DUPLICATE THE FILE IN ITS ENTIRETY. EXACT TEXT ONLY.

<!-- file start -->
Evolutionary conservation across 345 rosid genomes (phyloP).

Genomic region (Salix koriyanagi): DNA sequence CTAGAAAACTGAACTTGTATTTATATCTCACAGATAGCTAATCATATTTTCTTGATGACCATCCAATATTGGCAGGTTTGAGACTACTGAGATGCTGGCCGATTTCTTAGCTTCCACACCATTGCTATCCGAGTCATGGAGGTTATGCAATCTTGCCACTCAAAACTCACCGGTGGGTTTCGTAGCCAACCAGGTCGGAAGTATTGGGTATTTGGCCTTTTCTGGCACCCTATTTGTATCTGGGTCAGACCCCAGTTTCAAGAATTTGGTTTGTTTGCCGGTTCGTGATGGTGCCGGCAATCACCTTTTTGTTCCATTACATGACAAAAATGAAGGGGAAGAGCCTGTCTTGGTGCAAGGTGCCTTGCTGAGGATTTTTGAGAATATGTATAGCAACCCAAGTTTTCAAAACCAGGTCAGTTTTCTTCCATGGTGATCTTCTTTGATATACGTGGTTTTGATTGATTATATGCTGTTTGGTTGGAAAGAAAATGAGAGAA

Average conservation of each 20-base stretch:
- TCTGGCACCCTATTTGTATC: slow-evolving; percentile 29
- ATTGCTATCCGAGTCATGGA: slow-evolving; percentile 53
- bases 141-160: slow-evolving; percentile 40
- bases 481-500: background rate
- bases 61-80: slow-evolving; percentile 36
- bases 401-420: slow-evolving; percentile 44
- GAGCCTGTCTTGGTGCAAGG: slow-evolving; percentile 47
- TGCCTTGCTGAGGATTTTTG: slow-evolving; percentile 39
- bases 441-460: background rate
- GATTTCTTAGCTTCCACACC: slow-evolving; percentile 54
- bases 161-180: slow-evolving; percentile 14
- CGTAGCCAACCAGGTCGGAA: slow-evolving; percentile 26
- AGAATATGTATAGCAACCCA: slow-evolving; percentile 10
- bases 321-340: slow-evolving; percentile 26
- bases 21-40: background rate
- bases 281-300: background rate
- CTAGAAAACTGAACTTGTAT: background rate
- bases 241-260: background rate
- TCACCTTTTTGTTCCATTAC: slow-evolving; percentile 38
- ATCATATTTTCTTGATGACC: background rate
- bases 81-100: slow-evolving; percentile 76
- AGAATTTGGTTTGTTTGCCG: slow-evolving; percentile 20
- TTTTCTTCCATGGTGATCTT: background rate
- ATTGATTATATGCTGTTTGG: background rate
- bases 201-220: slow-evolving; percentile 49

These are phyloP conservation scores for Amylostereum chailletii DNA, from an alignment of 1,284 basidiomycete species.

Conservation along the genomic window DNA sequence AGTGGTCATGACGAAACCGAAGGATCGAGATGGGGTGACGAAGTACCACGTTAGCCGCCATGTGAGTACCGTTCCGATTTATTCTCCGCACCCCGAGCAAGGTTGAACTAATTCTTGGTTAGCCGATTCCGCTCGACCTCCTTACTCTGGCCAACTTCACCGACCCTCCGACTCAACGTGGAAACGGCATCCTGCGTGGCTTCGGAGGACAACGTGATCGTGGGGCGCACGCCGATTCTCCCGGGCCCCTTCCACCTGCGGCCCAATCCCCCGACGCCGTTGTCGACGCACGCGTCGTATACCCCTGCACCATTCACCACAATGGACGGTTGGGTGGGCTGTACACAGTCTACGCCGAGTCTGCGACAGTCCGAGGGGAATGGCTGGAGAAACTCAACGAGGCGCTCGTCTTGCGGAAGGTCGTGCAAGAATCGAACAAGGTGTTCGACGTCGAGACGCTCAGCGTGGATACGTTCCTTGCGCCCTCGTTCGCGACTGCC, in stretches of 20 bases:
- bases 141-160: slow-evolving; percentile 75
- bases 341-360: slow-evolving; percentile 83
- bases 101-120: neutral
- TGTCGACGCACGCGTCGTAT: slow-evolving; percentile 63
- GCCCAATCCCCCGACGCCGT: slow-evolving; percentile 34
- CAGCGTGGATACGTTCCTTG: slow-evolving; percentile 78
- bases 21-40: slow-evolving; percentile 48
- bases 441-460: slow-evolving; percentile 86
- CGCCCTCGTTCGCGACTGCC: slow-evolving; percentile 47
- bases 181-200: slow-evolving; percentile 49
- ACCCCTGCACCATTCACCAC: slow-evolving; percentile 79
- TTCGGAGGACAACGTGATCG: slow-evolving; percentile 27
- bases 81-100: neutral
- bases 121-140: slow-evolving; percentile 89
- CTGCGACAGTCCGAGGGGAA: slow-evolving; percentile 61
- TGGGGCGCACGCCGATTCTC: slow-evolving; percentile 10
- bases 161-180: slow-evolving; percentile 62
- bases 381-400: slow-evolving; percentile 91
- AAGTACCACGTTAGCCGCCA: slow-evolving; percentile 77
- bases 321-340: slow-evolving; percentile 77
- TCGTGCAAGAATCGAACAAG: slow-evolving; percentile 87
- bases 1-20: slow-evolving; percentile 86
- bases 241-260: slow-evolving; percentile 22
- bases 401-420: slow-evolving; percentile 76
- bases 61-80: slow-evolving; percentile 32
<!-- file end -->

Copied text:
Evolutionary conservation across 345 rosid genomes (phyloP).

Genomic region (Salix koriyanagi): DNA sequence CTAGAAAACTGAACTTGTATTTATATCTCACAGATAGCTAATCATATTTTCTTGATGACCATCCAATATTGGCAGGTTTGAGACTACTGAGATGCTGGCCGATTTCTTAGCTTCCACACCATTGCTATCCGAGTCATGGAGGTTATGCAATCTTGCCACTCAAAACTCACCGGTGGGTTTCGTAGCCAACCAGGTCGGAAGTATTGGGTATTTGGCCTTTTCTGGCACCCTATTTGTATCTGGGTCAGACCCCAGTTTCAAGAATTTGGTTTGTTTGCCGGTTCGTGATGGTGCCGGCAATCACCTTTTTGTTCCATTACATGACAAAAATGAAGGGGAAGAGCCTGTCTTGGTGCAAGGTGCCTTGCTGAGGATTTTTGAGAATATGTATAGCAACCCAAGTTTTCAAAACCAGGTCAGTTTTCTTCCATGGTGATCTTCTTTGATATACGTGGTTTTGATTGATTATATGCTGTTTGGTTGGAAAGAAAATGAGAGAA

Average conservation of each 20-base stretch:
- TCTGGCACCCTATTTGTATC: slow-evolving; percentile 29
- ATTGCTATCCGAGTCATGGA: slow-evolving; percentile 53
- bases 141-160: slow-evolving; percentile 40
- bases 481-500: background rate
- bases 61-80: slow-evolving; percentile 36
- bases 401-420: slow-evolving; percentile 44
- GAGCCTGTCTTGGTGCAAGG: slow-evolving; percentile 47
- TGCCTTGCTGAGGATTTTTG: slow-evolving; percentile 39
- bases 441-460: background rate
- GATTTCTTAGCTTCCACACC: slow-evolving; percentile 54
- bases 161-180: slow-evolving; percentile 14
- CGTAGCCAACCAGGTCGGAA: slow-evolving; percentile 26
- AGAATATGTATAGCAACCCA: slow-evolving; percentile 10
- bases 321-340: slow-evolving; percentile 26
- bases 21-40: background rate
- bases 281-300: background rate
- CTAGAAAACTGAACTTGTAT: background rate
- bases 241-260: background rate
- TCACCTTTTTGTTCCATTAC: slow-evolving; percentile 38
- ATCATATTTTCTTGATGACC: background rate
- bases 81-100: slow-evolving; percentile 76
- AGAATTTGGTTTGTTTGCCG: slow-evolving; percentile 20
- TTTTCTTCCATGGTGATCTT: background rate
- ATTGATTATATGCTGTTTGG: background rate
- bases 201-220: slow-evolving; percentile 49

These are phyloP conservation scores for Amylostereum chailletii DNA, from an alignment of 1,284 basidiomycete species.

Conservation along the genomic window DNA sequence AGTGGTCATGACGAAACCGAAGGATCGAGATGGGGTGACGAAGTACCACGTTAGCCGCCATGTGAGTACCGTTCCGATTTATTCTCCGCACCCCGAGCAAGGTTGAACTAATTCTTGGTTAGCCGATTCCGCTCGACCTCCTTACTCTGGCCAACTTCACCGACCCTCCGACTCAACGTGGAAACGGCATCCTGCGTGGCTTCGGAGGACAACGTGATCGTGGGGCGCACGCCGATTCTCCCGGGCCCCTTCCACCTGCGGCCCAATCCCCCGACGCCGTTGTCGACGCACGCGTCGTATACCCCTGCACCATTCACCACAATGGACGGTTGGGTGGGCTGTACACAGTCTACGCCGAGTCTGCGACAGTCCGAGGGGAATGGCTGGAGAAACTCAACGAGGCGCTCGTCTTGCGGAAGGTCGTGCAAGAATCGAACAAGGTGTTCGACGTCGAGACGCTCAGCGTGGATACGTTCCTTGCGCCCTCGTTCGCGACTGCC, in stretches of 20 bases:
- bases 141-160: slow-evolving; percentile 75
- bases 341-360: slow-evolving; percentile 83
- bases 101-120: neutral
- TGTCGACGCACGCGTCGTAT: slow-evolving; percentile 63
- GCCCAATCCCCCGACGCCGT: slow-evolving; percentile 34
- CAGCGTGGATACGTTCCTTG: slow-evolving; percentile 78
- bases 21-40: slow-evolving; percentile 48
- bases 441-460: slow-evolving; percentile 86
- CGCCCTCGTTCGCGACTGCC: slow-evolving; percentile 47
- bases 181-200: slow-evolving; percentile 49
- ACCCCTGCACCATTCACCAC: slow-evolving; percentile 79
- TTCGGAGGACAACGTGATCG: slow-evolving; percentile 27
- bases 81-100: neutral
- bases 121-140: slow-evolving; percentile 89
- CTGCGACAGTCCGAGGGGAA: slow-evolving; percentile 61
- TGGGGCGCACGCCGATTCTC: slow-evolving; percentile 10
- bases 161-180: slow-evolving; percentile 62
- bases 381-400: slow-evolving; percentile 91
- AAGTACCACGTTAGCCGCCA: slow-evolving; percentile 77
- bases 321-340: slow-evolving; percentile 77
- TCGTGCAAGAATCGAACAAG: slow-evolving; percentile 87
- bases 1-20: slow-evolving; percentile 86
- bases 241-260: slow-evolving; percentile 22
- bases 401-420: slow-evolving; percentile 76
- bases 61-80: slow-evolving; percentile 32